Figueira da Foz - Cabedelo Swell Statistics, All Year: All Swell – Any Wind
This picture shows the combination of swells directed at Figueira da Foz - Cabedelo over a normal year. It is based on 28044 NWW3 model predictions since 2006 (values every 3 hours). The wave model does not forecast wind or surf right at the coast so we have chosen the most applicable grid node based on what we know about Figueira da Foz - Cabedelo. In the case of Figueira da Foz - Cabedelo, the best grid node is 20 km away (12 miles).
The rose diagram shows the distribution of swell directions and swell sizes, while the graph at the bottom shows the same thing but without direction information. Five colours show increasing wave sizes. The smallest swells, less than 0.5m (1.5 feet), high are coloured blue. These happened only 9% of the time. Green and yellow illustrate increasing swell sizes and biggest swells greater than >3m (>10ft) are shown in red. In both graphs, the area of any colour is proportional to how often that size swell happens.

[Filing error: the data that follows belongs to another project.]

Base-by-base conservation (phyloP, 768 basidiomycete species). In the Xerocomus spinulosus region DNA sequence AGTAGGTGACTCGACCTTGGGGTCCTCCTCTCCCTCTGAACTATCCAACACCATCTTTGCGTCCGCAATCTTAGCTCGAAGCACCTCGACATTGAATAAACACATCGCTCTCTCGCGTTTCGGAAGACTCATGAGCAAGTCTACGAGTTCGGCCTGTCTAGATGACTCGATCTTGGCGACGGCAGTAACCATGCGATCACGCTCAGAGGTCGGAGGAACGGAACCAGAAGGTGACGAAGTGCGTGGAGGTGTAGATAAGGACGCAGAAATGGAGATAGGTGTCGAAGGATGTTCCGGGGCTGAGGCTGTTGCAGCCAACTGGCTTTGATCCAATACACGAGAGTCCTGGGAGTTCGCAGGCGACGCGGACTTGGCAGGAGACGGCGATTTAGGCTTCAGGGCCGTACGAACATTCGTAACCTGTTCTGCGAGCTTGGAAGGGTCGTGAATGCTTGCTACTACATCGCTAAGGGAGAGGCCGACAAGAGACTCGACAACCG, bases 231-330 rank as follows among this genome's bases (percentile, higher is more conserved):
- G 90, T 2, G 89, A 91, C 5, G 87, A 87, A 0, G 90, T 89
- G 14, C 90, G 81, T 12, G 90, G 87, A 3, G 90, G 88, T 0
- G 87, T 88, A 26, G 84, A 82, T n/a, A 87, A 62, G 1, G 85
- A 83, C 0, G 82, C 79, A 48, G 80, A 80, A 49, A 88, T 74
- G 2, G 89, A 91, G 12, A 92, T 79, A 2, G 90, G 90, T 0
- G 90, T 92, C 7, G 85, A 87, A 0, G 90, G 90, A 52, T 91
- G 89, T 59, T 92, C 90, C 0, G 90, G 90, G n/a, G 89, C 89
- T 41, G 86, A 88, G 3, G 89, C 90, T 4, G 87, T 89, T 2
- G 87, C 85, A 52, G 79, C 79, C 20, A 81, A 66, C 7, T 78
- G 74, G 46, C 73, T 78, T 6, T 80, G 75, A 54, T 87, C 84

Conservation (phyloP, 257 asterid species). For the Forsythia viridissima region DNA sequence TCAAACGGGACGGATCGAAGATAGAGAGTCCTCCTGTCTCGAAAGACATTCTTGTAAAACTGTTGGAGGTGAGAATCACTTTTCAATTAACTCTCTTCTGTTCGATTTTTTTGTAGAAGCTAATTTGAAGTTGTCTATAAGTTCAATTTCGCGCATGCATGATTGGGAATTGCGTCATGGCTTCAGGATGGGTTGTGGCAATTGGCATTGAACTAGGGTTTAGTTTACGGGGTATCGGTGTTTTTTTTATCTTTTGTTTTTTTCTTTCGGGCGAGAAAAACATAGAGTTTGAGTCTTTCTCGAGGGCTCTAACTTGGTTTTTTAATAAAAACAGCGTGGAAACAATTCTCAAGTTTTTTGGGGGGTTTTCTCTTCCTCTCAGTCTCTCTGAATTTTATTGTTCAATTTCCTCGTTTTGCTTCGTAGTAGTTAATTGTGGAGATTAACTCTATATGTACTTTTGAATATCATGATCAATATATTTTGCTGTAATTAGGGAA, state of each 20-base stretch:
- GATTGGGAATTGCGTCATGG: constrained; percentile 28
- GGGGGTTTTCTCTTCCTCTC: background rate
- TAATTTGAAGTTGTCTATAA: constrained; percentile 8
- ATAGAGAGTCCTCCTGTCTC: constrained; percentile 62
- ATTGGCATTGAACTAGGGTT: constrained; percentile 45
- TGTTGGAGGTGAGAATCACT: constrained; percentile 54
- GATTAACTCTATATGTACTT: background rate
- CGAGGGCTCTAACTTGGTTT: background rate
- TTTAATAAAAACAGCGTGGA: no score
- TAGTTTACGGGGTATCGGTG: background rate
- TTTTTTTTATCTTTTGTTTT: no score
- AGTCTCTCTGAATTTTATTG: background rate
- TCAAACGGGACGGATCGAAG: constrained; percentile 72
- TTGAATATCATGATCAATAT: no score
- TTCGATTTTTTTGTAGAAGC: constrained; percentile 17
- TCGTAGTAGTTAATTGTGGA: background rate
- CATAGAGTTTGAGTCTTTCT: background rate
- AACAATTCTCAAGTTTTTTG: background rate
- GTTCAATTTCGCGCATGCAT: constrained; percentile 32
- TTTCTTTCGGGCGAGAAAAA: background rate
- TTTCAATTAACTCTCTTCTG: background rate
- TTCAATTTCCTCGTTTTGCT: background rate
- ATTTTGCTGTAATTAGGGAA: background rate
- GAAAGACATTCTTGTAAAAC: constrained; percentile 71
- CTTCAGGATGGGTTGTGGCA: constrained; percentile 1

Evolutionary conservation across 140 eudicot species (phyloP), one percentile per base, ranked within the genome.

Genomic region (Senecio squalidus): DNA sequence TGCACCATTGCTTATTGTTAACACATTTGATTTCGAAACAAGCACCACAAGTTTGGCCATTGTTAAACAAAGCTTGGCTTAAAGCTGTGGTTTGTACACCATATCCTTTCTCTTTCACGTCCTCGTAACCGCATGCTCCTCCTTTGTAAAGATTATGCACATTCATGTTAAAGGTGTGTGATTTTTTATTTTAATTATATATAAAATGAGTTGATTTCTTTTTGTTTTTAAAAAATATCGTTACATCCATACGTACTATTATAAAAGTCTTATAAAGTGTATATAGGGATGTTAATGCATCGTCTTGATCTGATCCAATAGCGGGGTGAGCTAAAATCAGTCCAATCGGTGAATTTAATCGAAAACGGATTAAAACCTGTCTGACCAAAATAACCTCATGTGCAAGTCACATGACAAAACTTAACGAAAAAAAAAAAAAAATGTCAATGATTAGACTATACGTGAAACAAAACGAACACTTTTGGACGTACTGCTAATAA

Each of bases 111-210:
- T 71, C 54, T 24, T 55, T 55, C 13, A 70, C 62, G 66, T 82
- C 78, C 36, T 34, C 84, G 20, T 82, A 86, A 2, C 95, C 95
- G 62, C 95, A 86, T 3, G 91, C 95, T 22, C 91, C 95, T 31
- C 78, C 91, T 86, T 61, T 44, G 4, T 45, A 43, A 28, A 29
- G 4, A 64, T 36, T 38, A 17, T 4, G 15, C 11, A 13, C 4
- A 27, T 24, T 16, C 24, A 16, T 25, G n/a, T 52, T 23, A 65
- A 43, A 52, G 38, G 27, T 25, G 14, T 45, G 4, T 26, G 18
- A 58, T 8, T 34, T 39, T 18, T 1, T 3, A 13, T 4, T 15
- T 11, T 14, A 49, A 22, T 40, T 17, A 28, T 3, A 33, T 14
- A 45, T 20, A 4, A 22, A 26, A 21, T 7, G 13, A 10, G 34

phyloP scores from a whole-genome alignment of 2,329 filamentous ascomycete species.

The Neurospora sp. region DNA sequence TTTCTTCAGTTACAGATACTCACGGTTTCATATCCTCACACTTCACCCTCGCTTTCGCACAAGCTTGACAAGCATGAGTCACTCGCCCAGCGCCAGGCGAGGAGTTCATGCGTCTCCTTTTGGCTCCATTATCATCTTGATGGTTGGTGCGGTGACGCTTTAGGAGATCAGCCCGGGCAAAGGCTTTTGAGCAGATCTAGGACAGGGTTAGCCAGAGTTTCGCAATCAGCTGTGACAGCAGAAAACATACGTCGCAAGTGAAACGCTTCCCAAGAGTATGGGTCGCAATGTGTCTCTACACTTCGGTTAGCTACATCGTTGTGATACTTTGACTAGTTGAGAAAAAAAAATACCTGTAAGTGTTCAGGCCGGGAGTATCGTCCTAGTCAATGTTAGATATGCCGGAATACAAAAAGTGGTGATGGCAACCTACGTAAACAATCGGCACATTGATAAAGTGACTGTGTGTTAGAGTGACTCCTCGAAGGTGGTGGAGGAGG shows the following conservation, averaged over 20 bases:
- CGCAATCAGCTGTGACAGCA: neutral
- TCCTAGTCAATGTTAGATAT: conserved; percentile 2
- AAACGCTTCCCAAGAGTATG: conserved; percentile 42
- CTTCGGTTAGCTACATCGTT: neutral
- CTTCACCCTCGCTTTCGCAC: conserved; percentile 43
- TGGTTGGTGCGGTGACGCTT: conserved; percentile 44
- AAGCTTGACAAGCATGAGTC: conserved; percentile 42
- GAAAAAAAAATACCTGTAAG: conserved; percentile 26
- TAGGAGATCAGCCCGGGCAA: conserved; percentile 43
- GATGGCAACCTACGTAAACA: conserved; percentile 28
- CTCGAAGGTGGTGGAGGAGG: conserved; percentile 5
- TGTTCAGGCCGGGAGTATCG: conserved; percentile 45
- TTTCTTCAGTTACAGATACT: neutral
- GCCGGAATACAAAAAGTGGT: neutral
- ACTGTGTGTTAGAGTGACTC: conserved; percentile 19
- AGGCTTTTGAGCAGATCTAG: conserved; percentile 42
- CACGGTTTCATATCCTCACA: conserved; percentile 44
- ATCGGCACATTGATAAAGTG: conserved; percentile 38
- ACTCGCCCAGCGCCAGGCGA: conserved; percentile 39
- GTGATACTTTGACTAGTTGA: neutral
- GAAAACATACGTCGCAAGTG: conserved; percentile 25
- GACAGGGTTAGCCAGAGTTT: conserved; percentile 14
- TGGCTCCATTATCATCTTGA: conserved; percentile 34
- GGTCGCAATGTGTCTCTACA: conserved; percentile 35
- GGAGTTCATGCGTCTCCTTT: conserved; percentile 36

The diagram indicates that the prevailing swell direction, shown by the longest spokes, was WNW, whereas the the prevailing wind blows from the NNW. Because the wave model grid is away from the coast, sometimes a strong offshore wind blows largest waves away from Figueira da Foz - Cabedelo and out to sea. We combine these with the no surf category of the bar chart. To simplify things we don't show these in the rose diagram. Because wind determines whether or not waves are clean enough to surf at Figueira da Foz - Cabedelo, you can select a similar diagram that shows only the swells that were predicted to coincide with glassy or offshore wind conditions. During a typical year, swells large enough to cause surfable waves at Figueira da Foz - Cabedelo run for about 91% of the time.
IMPORTANT: Beta version feature! Swell heights are open water values from NWW3. There is no attempt to model near-shore effects. Coastal wave heights will generally be less, especially if the break does not have unobstructed exposure to the open ocean.